I knew Bill would be waiting to see me at the mile 11 water stop but at mile 8, I made the call. I told Bill (through more than a little tears) that I would be stopping at mile 11. I felt confident that I could make it another 3 miles with the pain and I did.
There is nothing (running-wise) as disappointing as DNFing a marathon and having to drive the course that you SHOULD be running on to get back to your hotel. I put in so much work and felt like my body had betrayed me.
I went home and regrouped. The pain was pretty bad so I called a new to me place and scheduled a massage. I explained where my pain was and she went to work. It was an intense massage but by the time I left, I felt markedly better.
I work at two locations one of which is in the city of Wilmington. I tell you this because this is where the Delaware Marathon is held and happens to be a week after the Coastal De marathon, my DNF.
So, the day after my massage, I was driving to work, and there were all these traffic notifications for this upcoming marathon on Sunday. My next thoughts were: “What if I continue to feel better? Could I run it? The training is there, Are you going to let all that hard work go to waste?”
After talking to Bill (he was so excited, he wanted me to sign up that day), I decided to wait till the day before the race and see how I felt. I certainly couldn’t take another DNF. I also got another massage the Friday before the race. She did some minor adjustments on the right side of my lower back but cautioned me that it was a balancing act and too much on one side could cause issues on the other.
That Saturday I signed up for the Delaware Marathon.
The course is two 13.1 mile loops that takes you on a tour of Wilmington. You run from the Wilmington Riverfront to Brandywine Park (past the Brandywine Zoo) out to Union Street, up and down King Street and back to the Riverfront to complete the second loop. It is a pretty hilly race but I couldn’t have cared less. I spent my time singing to myself and smiling and chatting with a girl who was running her first half, I was downright giddy.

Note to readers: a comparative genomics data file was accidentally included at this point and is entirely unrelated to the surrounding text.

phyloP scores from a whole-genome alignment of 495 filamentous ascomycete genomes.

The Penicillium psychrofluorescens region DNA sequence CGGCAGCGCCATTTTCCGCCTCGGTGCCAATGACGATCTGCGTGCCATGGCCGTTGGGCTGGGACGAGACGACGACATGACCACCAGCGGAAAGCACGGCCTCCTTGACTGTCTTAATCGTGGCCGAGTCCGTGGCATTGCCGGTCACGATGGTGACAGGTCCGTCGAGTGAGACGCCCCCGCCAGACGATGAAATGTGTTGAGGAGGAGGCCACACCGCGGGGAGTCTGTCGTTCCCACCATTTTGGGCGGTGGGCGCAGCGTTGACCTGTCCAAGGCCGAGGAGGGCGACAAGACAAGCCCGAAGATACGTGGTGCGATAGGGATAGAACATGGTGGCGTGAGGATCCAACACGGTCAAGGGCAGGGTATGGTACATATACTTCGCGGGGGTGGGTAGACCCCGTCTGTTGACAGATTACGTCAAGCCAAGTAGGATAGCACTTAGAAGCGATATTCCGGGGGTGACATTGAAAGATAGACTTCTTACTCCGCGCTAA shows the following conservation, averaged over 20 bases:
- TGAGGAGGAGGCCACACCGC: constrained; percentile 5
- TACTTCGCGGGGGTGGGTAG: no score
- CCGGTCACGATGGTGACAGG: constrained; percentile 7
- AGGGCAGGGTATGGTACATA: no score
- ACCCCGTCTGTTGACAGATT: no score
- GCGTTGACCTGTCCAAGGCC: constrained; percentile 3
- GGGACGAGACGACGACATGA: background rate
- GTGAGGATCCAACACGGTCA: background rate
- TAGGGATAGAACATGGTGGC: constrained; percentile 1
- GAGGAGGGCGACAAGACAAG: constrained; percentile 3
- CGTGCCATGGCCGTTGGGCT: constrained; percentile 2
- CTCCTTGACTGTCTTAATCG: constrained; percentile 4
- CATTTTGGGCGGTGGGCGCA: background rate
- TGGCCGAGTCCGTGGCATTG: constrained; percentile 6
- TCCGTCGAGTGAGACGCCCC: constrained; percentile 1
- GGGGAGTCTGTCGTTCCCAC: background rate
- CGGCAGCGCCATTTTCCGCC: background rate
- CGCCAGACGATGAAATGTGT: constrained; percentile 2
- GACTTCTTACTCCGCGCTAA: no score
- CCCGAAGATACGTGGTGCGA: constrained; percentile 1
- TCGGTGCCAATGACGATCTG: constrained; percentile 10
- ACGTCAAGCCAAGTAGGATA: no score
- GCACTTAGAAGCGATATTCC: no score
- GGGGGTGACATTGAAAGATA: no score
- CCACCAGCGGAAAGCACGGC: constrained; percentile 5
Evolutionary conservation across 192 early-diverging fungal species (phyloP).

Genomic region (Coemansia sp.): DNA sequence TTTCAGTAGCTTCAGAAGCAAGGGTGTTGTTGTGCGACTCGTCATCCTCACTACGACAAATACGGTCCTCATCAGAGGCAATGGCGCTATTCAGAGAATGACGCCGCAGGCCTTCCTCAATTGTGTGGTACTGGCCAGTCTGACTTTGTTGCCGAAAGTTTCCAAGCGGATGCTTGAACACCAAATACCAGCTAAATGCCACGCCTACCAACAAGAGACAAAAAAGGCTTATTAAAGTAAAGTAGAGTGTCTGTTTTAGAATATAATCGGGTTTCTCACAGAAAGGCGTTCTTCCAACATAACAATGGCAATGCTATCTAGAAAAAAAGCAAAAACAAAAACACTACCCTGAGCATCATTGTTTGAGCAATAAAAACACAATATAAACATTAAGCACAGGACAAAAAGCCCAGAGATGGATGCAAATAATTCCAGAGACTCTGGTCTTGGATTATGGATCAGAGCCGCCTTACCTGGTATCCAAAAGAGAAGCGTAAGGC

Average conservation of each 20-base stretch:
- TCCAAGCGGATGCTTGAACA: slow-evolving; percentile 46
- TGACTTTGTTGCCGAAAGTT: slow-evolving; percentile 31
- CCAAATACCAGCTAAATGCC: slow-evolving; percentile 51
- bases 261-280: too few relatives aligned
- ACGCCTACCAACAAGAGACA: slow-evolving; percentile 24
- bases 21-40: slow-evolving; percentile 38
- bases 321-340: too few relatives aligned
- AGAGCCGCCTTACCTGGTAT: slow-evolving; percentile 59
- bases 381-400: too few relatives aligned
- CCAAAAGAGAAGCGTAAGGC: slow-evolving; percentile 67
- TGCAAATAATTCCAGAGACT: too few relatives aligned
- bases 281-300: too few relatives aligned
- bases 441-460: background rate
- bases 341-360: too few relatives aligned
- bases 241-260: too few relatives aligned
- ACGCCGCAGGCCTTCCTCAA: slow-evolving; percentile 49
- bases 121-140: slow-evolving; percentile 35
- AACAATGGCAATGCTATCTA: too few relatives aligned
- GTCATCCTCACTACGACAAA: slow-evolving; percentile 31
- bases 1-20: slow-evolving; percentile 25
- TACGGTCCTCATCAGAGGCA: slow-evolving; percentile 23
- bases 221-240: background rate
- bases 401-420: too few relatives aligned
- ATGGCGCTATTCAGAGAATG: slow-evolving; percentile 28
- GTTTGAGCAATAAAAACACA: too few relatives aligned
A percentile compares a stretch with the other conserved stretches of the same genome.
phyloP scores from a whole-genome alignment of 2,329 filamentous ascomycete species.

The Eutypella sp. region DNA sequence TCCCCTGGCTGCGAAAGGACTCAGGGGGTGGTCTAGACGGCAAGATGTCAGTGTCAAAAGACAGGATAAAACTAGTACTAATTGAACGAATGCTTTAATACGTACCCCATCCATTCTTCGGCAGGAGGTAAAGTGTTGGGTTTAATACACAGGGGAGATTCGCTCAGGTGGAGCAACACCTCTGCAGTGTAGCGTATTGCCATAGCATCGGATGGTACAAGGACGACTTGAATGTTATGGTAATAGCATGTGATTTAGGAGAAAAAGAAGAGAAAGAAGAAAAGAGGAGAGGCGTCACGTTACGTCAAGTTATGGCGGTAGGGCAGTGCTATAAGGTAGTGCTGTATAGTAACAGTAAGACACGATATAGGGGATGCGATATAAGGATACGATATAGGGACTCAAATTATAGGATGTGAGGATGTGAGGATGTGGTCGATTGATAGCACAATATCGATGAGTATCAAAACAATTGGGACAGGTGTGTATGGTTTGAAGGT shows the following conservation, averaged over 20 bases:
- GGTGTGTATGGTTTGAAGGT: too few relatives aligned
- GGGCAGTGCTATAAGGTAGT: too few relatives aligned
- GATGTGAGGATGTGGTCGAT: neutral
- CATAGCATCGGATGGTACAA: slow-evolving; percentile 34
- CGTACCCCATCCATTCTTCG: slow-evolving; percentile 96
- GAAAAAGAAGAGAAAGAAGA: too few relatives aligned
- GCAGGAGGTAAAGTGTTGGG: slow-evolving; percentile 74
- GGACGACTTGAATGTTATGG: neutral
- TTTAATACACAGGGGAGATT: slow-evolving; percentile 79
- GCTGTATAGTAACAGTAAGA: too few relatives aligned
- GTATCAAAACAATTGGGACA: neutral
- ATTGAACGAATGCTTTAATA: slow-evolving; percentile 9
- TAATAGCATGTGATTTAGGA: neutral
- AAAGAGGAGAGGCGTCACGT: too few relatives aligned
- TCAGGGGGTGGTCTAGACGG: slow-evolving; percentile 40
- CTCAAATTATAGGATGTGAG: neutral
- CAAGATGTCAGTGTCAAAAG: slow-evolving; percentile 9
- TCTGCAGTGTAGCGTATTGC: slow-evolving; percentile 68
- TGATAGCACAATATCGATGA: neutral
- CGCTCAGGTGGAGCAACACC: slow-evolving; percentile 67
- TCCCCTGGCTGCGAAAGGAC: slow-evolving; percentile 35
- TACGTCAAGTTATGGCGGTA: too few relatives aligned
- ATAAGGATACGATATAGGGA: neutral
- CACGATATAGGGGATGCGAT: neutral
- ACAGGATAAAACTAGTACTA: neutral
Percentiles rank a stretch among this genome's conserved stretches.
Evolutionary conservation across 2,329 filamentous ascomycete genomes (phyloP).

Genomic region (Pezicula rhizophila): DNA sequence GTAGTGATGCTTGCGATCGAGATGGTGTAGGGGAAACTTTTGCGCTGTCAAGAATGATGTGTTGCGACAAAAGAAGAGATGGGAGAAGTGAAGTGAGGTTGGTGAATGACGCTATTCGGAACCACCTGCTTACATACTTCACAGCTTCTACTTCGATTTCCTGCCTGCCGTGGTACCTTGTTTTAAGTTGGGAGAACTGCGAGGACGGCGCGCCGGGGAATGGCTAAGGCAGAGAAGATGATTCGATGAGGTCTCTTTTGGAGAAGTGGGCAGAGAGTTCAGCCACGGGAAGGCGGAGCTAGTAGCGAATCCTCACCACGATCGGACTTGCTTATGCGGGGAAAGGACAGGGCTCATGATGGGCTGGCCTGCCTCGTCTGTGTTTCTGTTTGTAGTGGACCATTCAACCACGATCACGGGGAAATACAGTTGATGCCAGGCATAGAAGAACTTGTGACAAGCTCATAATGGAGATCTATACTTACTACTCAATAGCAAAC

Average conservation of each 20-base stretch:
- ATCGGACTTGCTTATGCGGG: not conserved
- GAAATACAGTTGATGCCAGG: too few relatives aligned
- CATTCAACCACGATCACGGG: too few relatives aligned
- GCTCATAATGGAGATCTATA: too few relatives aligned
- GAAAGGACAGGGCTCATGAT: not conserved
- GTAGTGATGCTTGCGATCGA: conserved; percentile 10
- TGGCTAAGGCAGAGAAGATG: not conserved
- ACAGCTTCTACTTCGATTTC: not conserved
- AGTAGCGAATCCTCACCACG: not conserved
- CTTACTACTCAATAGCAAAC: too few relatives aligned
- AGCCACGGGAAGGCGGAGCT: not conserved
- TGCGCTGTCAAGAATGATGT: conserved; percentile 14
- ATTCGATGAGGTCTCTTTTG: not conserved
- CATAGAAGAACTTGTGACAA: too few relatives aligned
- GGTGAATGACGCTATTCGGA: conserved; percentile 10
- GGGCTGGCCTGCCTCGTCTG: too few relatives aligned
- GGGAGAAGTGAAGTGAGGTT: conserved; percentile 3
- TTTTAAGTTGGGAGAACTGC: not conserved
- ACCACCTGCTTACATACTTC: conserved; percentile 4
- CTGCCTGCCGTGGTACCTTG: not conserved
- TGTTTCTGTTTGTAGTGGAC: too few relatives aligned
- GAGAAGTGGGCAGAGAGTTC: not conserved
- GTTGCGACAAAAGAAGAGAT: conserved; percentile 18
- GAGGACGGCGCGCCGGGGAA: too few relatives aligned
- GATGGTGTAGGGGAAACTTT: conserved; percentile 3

Once I saw Bill at mile 15, I felt like no matter what I’m finishing this thing. Mile 18 I had some ITBS on my left- go figure?!! I guess it was the adjustment but I knew I could make it.
We had a big climb up King Street at mile 25 which led to a downhill to the finish. As I made the turn to the finish line I got so excited and actually said out loud to myself, “I freaking did it!!”
A couple of days later I started my usual negative thinking and was disappointed with my time (4:46:07) but quickly reminded myself that for someone who DNF’ed just a week prior I should be thrilled and so I have been since.
As the season changed and temperatures dropped, I made a conscious decision to “embrace the cold.” I was even insufferable enough to call it my new motto. I am/was sick of spending every winter miserable about the cold and I really enjoyed running outside this fall and wanted to continue to do so, weather permitting. This decision was made before the recent cold front with temps in the teens.
Well, I am glad that I told everyone about my new cold “motto” though, because they have definitely been reminding me of it and holding me to it 🙂
Which brings me to my most recent race, the Phunt 25k Trail race. It was 20 degrees!!
If it wasn’t for this new motto of mine, coupled with a pact/resolution that Bill and I had made for 2018, I am not sure I would have made it to the start line. Bill and I are guilty of signing up for races and then backing out at the last minute. Egregious waste of money! So we made a pact to run any race we sign up for in 2018, excluding injury.